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Agricultural News


U.S. Red Meat Industry Looks East for Future Growth

Thu, 07 Nov 2013 13:01:09 CST

U.S. Red Meat Industry Looks East for Future Growth
A good number of those in the beef industry are looking toward the East these days-the Far East. At the United States Meat Export Federation’s strategic planning conference in Fort Worth, USMEF Senior Vice President Asia-Pacific Joel Haggard said the Asian market is definitely where the action is.


He spoke with Radio Oklahoma Network Farm Director Ron Hays and said that the Asian market has proven an amazing market for U.S. red meat exporters and is poised for further massive increases in demand. He said the reason for increase sales is simple.



“They’re just importing more beef and they’re importing beef that’s more expensive than it was a couple of years ago.”


Haggard said the recent growth in the value of the Asian market has been nothing short of exponential.


“I took the value of all the beef imported by the major and even the smaller Asian countries, I added it up and did the same for last year and it looks like this year is going to be, maybe, in the range of $12 billion of total beef imports-not all just from the United States-whereas last year it was $9 billion. They’re basically spending $3 billion more on beef imports this year. And then that would have been double from just a few years ago.”


He said growth in the Japanese market has been phenomenal and there is still room for further growth.


“Japan has been a great success story-ten percent in one year-from 27 percent to 37 percent. And it’s only going to grow as this new access matures and more buyers come on line.”


And just where will that growth come from?


“There’s still a lot of room to get in retail chains and restaurant chains so it’s a question of just aligning supply. You can’t just switch, if you have a menu for example in a restaurant, it takes some time to readjust your menu, to readjust your supply and plan the logistics so your restaurant or retail store doesn’t run out of products. And that’s still happening because this access is relatively new.”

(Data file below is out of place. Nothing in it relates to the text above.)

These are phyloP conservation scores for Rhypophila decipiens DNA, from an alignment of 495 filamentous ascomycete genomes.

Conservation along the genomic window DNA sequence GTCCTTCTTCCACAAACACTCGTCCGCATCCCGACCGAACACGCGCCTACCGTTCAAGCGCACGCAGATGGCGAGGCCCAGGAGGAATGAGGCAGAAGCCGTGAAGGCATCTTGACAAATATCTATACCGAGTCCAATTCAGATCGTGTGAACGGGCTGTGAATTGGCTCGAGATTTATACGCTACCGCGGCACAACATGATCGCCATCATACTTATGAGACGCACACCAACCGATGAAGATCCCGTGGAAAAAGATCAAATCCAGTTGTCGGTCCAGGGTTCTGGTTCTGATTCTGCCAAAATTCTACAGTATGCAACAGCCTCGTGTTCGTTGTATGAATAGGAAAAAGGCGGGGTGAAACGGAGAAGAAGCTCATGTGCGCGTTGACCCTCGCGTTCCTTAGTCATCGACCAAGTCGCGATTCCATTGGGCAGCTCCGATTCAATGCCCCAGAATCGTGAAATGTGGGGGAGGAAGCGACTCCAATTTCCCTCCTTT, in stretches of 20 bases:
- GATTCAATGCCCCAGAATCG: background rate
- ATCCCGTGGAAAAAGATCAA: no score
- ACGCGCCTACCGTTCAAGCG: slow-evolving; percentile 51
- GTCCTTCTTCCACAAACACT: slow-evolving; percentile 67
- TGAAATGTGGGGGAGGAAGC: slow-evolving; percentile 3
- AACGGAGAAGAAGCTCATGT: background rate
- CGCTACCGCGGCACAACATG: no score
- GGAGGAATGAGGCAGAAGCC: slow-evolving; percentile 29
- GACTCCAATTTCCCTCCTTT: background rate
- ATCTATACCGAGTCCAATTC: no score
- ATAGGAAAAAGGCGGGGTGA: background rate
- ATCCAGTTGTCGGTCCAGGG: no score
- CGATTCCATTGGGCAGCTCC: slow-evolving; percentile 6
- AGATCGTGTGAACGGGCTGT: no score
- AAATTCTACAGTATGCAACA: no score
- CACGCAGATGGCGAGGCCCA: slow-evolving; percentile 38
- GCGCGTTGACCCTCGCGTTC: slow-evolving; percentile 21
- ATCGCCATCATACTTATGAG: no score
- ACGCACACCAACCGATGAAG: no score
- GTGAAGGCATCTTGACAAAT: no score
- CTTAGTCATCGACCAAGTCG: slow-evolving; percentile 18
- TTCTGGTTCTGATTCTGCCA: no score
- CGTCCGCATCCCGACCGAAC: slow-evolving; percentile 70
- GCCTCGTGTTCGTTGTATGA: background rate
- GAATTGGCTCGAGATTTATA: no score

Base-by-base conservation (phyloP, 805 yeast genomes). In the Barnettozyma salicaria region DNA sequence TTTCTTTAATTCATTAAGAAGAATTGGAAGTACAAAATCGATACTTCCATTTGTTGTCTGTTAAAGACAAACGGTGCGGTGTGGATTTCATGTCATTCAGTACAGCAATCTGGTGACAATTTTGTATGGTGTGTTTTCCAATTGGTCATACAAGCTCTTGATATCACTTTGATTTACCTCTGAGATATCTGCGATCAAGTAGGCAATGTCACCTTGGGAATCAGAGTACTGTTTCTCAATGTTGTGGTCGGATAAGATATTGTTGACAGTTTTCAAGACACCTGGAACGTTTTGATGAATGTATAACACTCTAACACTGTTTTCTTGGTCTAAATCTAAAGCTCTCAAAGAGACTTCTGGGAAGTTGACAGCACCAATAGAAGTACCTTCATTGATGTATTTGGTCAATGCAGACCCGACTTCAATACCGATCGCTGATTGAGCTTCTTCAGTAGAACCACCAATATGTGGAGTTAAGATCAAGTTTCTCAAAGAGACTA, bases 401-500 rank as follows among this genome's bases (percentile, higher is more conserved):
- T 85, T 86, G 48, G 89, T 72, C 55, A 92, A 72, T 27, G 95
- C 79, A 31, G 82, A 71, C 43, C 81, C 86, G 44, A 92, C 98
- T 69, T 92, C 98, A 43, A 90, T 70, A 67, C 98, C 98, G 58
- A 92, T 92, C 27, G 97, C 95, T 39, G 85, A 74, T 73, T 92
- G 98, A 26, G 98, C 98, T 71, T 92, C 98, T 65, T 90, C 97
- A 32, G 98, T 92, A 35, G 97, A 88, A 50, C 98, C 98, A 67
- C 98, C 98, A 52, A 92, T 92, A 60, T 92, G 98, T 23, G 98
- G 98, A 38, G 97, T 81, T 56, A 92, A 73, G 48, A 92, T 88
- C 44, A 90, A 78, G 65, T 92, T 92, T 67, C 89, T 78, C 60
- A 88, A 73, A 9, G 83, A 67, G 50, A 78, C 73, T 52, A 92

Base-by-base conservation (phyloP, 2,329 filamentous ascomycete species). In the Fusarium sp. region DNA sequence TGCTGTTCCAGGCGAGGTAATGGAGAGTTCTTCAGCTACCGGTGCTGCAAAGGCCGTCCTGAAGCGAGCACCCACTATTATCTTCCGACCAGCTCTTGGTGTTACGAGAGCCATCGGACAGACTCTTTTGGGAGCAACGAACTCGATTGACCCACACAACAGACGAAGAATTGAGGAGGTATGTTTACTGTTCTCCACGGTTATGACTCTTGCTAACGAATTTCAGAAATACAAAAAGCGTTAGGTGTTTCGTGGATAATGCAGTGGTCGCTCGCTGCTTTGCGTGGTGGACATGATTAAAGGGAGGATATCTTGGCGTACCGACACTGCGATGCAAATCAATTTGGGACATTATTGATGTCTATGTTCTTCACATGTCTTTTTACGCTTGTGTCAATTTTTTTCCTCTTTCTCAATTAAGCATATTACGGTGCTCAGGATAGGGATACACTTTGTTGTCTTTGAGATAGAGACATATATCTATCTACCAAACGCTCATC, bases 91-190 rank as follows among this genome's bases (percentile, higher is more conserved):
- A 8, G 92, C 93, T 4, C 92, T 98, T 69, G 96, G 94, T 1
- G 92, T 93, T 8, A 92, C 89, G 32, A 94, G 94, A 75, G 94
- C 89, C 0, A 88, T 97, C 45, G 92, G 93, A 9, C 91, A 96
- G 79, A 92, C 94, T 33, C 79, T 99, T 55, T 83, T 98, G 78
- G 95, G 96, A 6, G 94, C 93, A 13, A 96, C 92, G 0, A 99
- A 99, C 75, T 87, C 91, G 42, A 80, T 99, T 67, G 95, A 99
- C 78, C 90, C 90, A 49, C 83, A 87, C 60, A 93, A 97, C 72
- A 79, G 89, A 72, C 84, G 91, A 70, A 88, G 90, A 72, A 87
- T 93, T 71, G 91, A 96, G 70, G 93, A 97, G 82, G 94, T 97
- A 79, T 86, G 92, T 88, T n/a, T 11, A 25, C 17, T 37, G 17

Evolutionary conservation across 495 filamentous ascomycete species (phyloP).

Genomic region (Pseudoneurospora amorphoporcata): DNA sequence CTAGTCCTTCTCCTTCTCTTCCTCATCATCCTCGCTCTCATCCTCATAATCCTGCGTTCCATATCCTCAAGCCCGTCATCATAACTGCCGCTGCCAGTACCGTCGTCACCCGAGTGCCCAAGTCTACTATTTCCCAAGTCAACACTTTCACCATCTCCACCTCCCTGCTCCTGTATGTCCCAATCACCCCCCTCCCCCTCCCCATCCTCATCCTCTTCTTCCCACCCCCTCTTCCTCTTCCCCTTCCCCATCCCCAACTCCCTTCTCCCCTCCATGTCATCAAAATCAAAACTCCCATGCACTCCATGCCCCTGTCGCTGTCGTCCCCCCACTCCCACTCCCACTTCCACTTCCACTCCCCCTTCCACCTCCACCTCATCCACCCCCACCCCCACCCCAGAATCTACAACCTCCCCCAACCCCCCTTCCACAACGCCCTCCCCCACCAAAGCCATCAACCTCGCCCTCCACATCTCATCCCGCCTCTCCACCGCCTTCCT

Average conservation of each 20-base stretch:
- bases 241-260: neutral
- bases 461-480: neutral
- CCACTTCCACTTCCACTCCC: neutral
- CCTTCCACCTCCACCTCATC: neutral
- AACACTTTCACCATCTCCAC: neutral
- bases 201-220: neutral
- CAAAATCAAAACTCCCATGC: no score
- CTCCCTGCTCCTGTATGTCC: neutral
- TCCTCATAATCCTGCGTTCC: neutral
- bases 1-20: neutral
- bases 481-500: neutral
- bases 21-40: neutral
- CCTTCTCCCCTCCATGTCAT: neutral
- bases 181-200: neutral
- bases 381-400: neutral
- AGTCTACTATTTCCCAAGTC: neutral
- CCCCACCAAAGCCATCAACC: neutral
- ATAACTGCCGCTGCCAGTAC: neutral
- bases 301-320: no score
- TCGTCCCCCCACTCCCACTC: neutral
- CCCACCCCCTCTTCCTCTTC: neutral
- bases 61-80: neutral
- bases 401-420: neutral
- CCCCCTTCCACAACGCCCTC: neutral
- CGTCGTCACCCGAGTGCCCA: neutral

Haggard said the South Korea market has been holding its own for U.S. exporters, but Australian beef has been increasingly pushing into that market as more U.S. beef goes to Japan. The real prize that everyone is looking at, however, is China.


“The China story is one of amazing beef demand. It’s frightening. Obviously, not sustainable, but this year their imports are up, depending on how you count it, 700 percent over last year. So, they’re importing more beef in a month than they were in a year two years ago.”


Why?


“Beef demand is growing fast and their domestic herd is short and they like beef. It’s traditionally a pork-consuming country, but beef is kind of like a luxury good. People have more money and they want to go out. When they go out to restaurant they don’t want to eat pork they want to eat beef.”


Beef imports for China are not currently coming from the U.S. The Australians have a 50-percent market share, Uruguay has 25 percent and New Zealand and Canada share the rest, Haggard said.


He said the biggest need of the U.S. beef industry is for the governments of the United States and China to finalize a health protocol that will allow American beef to flow into China.



Click on the LISTEN BAR below to listen to more from Ron Hays and Joel Haggard.





   
   






Ron Hays talks with Joel Haggard about the success of U.S. beef exports to the Far East.
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